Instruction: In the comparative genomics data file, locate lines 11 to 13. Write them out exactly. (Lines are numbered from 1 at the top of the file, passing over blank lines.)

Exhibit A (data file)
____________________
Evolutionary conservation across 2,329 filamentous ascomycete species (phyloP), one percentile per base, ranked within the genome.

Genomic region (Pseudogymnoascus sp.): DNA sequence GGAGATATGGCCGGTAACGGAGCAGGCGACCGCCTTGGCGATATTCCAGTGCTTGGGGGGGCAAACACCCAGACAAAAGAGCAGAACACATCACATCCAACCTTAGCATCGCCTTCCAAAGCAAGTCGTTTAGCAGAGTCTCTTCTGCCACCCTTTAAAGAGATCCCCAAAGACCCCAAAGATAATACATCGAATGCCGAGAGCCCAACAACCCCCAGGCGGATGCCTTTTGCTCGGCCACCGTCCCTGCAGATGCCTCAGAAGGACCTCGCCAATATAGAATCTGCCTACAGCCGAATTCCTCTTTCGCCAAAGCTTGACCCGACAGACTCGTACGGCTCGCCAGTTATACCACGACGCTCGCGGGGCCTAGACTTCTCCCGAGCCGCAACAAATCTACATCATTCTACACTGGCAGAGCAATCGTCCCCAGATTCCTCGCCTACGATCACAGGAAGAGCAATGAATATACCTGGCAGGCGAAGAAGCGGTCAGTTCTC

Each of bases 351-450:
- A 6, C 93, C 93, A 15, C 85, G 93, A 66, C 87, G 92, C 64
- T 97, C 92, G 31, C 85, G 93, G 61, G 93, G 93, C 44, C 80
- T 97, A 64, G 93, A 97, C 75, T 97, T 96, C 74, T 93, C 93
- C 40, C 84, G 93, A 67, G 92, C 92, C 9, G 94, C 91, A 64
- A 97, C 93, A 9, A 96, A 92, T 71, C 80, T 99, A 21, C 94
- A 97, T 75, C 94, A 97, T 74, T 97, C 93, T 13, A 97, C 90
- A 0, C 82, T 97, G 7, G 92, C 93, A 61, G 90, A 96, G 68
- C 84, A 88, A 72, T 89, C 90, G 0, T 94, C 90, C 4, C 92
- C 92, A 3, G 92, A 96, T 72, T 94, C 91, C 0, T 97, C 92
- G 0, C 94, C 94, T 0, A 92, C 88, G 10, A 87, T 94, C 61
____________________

- C 84, A 88, A 72, T 89, C 90, G 0, T 94, C 90, C 4, C 92
- C 92, A 3, G 92, A 96, T 72, T 94, C 91, C 0, T 97, C 92
- G 0, C 94, C 94, T 0, A 92, C 88, G 10, A 87, T 94, C 61